Autism presents itself in so many different ways, so it makes sense that there are so many different types of autism treatments. The following are brief summaries of different treatment options and interventions available for autistic children. Behavioral Modification
Behavioral modification teaches autistic children to control inappropriate and repetitive behavior. Parent involvement is essential for behavioral modification, as changes need to be made at home as well as during therapy. Play therapy is a type of behavioral modification intervention designed to develop emotions and teach social skills.Structured Education and Early Childhood Intervention
Structured education is vital for school-age autistic children. Ideally, the structured setting of an early childhood intervention program helps autistic children prepare for school life. Structured education focuses on keeping the child’s brain engaged. Otherwise, the autistic child’s tendency to withdraw into a private world and focus on only one or two topics limits his or her mental development.
Speech Language Therapy
Speech language therapy helps autistic children develop verbal and communication skills. The intervention of a speech-language pathologist teaches autistic children how to take part in conversations, how to identify body language and facial expressions, and how to make their own needs known to others.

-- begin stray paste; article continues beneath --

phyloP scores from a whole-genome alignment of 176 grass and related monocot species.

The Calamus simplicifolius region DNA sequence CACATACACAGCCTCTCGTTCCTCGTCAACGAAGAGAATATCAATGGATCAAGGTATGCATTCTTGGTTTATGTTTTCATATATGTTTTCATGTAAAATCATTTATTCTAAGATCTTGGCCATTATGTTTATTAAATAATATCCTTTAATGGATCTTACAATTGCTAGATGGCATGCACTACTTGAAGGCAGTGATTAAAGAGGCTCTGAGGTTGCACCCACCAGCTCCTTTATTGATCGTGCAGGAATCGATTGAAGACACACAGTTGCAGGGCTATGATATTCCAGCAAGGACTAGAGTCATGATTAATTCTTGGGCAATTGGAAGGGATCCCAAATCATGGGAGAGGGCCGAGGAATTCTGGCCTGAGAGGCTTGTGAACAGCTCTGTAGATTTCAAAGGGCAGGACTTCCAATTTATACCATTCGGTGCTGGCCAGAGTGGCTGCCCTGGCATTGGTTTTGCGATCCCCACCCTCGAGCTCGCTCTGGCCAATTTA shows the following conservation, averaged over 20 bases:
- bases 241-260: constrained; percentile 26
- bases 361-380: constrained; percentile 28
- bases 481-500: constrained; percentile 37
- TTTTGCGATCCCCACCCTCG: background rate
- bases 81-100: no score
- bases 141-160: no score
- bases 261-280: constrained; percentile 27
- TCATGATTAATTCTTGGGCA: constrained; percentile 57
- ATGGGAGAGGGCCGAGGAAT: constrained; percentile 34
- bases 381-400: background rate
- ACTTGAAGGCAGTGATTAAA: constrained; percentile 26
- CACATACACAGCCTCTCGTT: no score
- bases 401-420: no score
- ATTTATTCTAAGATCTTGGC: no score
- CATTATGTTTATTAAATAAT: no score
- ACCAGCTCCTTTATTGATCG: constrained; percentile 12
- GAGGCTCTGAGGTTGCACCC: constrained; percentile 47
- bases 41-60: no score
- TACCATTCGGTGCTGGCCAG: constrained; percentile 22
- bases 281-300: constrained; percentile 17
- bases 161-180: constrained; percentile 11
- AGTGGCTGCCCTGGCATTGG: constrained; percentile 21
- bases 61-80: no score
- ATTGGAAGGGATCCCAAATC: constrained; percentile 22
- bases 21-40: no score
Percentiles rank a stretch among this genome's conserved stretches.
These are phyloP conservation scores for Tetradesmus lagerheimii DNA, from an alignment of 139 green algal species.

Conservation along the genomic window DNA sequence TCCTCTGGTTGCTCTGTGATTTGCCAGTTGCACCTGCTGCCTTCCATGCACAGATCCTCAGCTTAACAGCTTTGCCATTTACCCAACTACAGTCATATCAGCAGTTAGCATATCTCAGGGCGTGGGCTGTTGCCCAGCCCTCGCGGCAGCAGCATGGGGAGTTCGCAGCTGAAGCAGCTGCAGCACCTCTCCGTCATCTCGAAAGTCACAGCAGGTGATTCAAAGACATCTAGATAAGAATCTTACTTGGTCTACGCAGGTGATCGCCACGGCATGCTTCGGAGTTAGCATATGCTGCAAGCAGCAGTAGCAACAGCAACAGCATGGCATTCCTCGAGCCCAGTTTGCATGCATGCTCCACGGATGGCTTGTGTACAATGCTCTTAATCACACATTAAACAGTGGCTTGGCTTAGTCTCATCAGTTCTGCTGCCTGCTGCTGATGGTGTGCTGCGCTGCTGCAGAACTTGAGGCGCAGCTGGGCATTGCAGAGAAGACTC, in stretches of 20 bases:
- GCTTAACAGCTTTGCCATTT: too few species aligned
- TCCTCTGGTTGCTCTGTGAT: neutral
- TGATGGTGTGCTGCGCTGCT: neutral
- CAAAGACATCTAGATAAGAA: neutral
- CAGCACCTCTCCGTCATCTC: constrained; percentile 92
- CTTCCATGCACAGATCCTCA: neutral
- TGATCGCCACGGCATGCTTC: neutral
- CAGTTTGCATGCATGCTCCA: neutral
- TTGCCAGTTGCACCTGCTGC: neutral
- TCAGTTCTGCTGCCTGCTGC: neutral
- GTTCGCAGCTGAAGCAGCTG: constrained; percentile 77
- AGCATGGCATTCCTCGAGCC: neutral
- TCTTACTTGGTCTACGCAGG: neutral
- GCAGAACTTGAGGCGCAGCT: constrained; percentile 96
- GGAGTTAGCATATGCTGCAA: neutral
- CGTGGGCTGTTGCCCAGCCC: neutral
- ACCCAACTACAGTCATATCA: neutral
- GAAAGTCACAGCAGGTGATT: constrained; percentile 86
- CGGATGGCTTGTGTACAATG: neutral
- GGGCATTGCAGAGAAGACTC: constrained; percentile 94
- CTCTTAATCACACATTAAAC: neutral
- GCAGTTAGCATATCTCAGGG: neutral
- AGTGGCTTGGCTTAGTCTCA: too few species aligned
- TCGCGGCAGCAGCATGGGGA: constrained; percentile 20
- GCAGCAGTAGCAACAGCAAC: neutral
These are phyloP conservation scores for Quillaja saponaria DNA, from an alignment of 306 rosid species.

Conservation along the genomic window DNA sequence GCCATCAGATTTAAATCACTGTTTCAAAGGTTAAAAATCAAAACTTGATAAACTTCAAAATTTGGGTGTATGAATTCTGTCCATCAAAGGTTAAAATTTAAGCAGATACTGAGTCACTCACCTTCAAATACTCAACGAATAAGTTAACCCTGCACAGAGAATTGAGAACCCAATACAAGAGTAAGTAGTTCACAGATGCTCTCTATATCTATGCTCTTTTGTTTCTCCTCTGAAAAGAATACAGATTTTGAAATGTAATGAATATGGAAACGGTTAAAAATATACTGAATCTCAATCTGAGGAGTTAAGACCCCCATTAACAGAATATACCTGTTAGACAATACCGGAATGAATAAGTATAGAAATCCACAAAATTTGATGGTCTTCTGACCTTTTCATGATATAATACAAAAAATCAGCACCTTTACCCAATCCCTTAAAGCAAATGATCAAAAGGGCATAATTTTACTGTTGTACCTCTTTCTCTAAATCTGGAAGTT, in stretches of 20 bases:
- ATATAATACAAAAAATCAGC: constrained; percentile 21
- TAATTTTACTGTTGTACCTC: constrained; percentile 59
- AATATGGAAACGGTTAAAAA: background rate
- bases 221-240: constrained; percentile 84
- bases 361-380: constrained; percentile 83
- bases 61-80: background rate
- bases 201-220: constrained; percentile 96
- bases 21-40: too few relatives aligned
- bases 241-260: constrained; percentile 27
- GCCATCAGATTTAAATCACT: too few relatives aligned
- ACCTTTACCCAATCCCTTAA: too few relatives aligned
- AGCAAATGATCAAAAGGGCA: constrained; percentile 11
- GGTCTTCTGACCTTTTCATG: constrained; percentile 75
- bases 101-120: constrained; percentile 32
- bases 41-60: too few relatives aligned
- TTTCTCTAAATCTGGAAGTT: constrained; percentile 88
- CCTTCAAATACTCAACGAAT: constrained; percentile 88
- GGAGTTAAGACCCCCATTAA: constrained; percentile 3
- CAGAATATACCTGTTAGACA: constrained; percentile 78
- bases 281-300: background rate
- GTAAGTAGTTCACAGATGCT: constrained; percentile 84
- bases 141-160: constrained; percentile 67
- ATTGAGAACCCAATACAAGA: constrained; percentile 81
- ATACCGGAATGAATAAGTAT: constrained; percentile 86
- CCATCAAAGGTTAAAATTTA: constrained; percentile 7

Occupational therapy intervention develops motor skills and teaches the child how to deal with sensory stimulation. Occupational therapy intervention is especially important if the child is easily overwhelmed by sensory stimulation. Motor skills interventions help improve balance and agility.
Medical Autism Treatments and Medication
No medication exists for autism treatments, but a number of medications are used to treat secondary conditions that may arise from autism. Medications used to treat autistic children include antidepressants, hyperactivity medications, anticonvulsants, anxiety medication, and attention-stimulating medication.
Diet, Nutrition, and Autism Treatments
How autism responds to changes in diet and nutrition is a matter of controversy. Advocates of diet and nutrition treatments have suggested that vitamin B, magnesium, and cod liver oil all improve autism. A gluten-free diet has also been suggested as a possible treatment, as has a diet high in dimethylgylcine, a compound found in brown rice and liver.
No diet or nutrition treatments have been proven to affect autistic behavior. While a small percentage of cases may respond to nutrition changes, there is no scientific backing for diet treatments.
Alternative Autism Treatments
A number of alternative treatments have been proposed to modify autistic behavior. Music therapy, for instance, is supposed to be good for autistic children because they can respond non-verbally. As with diet and nutrition treatments, the evidence supporting alternative autism treatments is sketchy. More research is needed to determine if music therapy and other alternative treatments have practical applications.